Honeymoon over for miners | The Herald

via Honeymoon over for miners | The Herald January 8, 2014 by Martin Kadzere

GOVERNMENT has invited mining firms to submit, by Saturday next week, proposals for the establishment of beneficiation facilities as the deadline to ban exports of raw platinum concentrates approaches. The Government gave existing platinum miners two years at the beginning of last year to set up a refinery, but there has been no meaningful progress.

The two years end in December this year, and thereafter, exportation of raw platinum concentrate will be banned.
Producers of base metals, mainly nickel and chrome, are also expected to make their proposals.

The settler regime banned exports of base metal ores and concentrates and insisted that all chrome, nickel and copper was refined to at least high intermediate levels in the country.

Chrome was normally refined into bars of ferrochrome, while  copper was refined to very high levels of purity during that time.
The refineries later closed.

In the meantime, Finance Minister Patrick Chinamasa proposed that companies be levied 15 percent on exports of raw platinum with
effect from January 1 this year.

Local mining companies have to establish at least two refineries, one for base metals which separates nickel, copper and cobalt and a precious metals refinery which separates nine different metals including platinum, palladium, gold and rhodium.

Zimbabwe, with second largest known platinum reserve in the world after South Africa, has three major platinum firms – Zimplats, Mimosa Mining Company and Unki Mines.

In a letter to the 10 mining firms, secretary for Mines and Mining Development Professor Francis Gudyanga, said failure by platinum miners to set up value addition facilities by December this year would result in a ban of raw platinum exports.

“The Government of Zimbabwe therefore invites you, in addition to other companies, to put forward an expression of interest to establish the refinery on your own or as lead company in concert with other companies,” said Professor Gudyanga.

“Once the refinery plant is established all the producers in the country will be compelled to send the PGMs concentrate to this facility for toll refinery in support of such investment.”

Companies willing to establish the beneficiation facilities would be required to demonstrate viable technical capability and financial capacity to undertake the projects.

They will also be required to set supporting infrastructural facilities such as electricity and water.
The interested companies should indicate timelines at which acceptable milestones are achieved towards building smelter, base metal and precious metal refineries. They should also demonstrate envisaged partnerships with the Government.

With PGMs annual output currently at about 430 000 ounces, the refinery must be able to accommodate current production, plus additional capacity arising from expansion.

In view of the volatility that has characterised mineral prices on the global markets, analysts said the need to value add metals had become more critical to neutralise the impact of fluctuations in mineral prices. Zimbabwe has not been spared the effect of a volatile global commodities market and that reflected in the revision of the country’s projected mineral exports of about US$1,8 billion against US$2 billion in 2012.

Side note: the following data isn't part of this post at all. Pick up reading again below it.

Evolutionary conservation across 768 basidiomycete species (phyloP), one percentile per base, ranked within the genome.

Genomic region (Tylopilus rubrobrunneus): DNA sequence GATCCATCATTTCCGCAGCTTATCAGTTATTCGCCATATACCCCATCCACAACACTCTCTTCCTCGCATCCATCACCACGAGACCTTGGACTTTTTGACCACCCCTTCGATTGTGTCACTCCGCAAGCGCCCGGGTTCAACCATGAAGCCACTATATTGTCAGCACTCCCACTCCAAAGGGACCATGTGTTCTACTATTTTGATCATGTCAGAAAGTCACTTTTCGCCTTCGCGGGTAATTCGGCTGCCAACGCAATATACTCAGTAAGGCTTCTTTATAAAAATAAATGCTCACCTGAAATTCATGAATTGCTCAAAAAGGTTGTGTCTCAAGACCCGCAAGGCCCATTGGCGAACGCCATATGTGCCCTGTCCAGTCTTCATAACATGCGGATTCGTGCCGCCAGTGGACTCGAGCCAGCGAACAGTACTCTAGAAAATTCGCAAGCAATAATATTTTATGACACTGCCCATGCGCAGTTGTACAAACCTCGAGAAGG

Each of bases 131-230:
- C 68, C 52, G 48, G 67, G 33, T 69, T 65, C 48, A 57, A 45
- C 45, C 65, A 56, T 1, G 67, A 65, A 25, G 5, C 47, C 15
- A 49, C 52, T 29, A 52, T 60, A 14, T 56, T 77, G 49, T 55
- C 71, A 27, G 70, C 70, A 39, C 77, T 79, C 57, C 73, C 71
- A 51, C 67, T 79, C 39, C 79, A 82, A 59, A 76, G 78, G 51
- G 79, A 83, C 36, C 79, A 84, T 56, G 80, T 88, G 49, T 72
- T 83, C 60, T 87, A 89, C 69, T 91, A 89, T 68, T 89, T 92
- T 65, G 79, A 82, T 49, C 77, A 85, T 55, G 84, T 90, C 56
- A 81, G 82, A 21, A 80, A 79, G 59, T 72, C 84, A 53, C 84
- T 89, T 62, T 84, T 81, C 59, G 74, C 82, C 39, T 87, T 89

With mining officially declared the centerpiece of Zimbabwe’s economic growth, under the Zimbabwe Agenda for Sustainable Socio-Economic Transformation, building a buffer against unforeseen potential decline in mineral exports is critical.

Beneficiation and value addition have been earmarked as a critical component of achieving targets espoused in the medium term economic blueprint covering 2014 to 2018.

And considering that beneficiation and value addition have been adopted as a policy priority, it is high time that Zimbabwe swiftly adopted measures to ensure full benefit from its resources.

Prof Gudyanga said Zimbabwe had sufficient PGMs reserves, mainly in the Great Dyke to warrant the establishment of comprehensive value addition facilities.

Efforts to get a comment from the Platinum Producers Association were unsuccessful.
But previously, the platinum producers said they needed to achieve a minimum production rate of 500 000 ounces per year if the country is to set up a platinum refinery. As such, with capacity already trudging closer to that level, platinum miners should start demonstrating firm commitment towards rolling out the project.

Platinum miners undertook a study which showed an investment of at least US$3 billion would be required for the refinery. There would also be need for an additional 100MW of electricity, which means the platinum sector would require a total of 400MW.
In 2011, the Government banned exports of raw chrome and this triggered some meaningful investments in value addition facilities. The Government has since lifted the ban.

 

COMMENTS

WORDPRESS: 2
  • comment-avatar
    Saddened 8 years ago

    What is good for the goose is good for the gander. So, are we to expect processing of our diamonds as well?

  • comment-avatar

    CAN SOMEONE PLEASE TELL ME ,HOW IS THIS POSSIBLE IN A COUNTRY WHERE THERE IS NO ELECTRICITY OR WATER AVAILIBLE.SOUNDS LIKE PUTTING THE CART BEFORE THE HORSE TO ME”